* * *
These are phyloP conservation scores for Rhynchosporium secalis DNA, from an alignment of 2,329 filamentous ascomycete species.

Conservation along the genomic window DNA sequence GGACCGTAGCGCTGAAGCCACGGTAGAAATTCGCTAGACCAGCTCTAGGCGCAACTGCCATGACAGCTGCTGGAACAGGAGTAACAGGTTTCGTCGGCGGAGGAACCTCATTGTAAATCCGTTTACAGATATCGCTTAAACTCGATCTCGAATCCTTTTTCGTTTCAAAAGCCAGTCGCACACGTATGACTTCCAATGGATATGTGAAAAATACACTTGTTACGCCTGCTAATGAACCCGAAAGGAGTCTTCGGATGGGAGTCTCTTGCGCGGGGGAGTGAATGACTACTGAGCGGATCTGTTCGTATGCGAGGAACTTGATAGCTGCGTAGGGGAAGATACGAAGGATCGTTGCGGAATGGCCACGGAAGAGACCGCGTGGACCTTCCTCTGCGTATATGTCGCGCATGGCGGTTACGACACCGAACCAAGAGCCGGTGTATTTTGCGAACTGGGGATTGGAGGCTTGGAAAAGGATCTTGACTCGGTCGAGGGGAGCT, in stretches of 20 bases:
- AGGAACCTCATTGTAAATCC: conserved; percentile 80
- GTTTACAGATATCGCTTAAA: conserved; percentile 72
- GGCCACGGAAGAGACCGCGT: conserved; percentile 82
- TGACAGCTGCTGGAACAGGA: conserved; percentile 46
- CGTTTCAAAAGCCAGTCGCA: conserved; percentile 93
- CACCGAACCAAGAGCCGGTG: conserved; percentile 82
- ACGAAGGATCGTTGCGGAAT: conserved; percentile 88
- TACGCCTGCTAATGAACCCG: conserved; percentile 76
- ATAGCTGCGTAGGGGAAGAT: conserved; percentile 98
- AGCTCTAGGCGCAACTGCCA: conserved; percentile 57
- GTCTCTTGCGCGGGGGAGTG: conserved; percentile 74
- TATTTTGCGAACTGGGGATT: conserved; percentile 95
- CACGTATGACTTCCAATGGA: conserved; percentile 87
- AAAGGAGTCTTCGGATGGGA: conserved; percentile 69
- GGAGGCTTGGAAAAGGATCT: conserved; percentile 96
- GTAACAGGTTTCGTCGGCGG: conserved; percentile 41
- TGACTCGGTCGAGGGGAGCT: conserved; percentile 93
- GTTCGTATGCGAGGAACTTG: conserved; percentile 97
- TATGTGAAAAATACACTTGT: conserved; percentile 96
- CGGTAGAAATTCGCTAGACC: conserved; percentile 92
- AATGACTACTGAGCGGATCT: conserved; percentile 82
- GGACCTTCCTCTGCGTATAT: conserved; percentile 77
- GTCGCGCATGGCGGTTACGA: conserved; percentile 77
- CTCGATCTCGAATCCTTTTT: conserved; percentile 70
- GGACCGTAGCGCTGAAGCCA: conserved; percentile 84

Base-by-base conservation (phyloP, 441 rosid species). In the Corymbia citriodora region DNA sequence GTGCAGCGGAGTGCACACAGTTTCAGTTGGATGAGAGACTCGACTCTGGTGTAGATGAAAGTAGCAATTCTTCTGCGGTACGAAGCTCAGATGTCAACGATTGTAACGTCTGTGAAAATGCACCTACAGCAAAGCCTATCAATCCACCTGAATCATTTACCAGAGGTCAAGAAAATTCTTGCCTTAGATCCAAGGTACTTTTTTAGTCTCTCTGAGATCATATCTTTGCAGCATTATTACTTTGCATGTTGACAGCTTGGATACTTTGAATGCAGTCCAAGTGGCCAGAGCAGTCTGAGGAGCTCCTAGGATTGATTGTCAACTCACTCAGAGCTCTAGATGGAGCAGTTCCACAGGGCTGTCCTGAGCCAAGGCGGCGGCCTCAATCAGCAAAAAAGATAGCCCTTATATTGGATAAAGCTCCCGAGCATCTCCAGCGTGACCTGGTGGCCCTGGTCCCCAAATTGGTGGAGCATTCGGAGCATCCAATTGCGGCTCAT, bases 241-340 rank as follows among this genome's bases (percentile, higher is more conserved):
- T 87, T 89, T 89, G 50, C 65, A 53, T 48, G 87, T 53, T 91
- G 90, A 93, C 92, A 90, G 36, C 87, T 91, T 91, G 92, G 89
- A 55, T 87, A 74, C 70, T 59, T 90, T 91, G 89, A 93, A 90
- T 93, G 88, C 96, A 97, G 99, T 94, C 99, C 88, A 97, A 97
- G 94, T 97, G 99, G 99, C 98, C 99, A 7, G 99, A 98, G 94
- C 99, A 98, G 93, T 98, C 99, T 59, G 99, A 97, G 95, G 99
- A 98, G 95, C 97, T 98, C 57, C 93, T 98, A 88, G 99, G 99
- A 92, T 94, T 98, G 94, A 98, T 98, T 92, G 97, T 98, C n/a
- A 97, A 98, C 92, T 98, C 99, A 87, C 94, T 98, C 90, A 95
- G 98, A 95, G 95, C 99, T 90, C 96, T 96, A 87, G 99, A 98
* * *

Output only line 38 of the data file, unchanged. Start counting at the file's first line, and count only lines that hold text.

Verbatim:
- G 98, A 95, G 95, C 99, T 90, C 96, T 96, A 87, G 99, A 98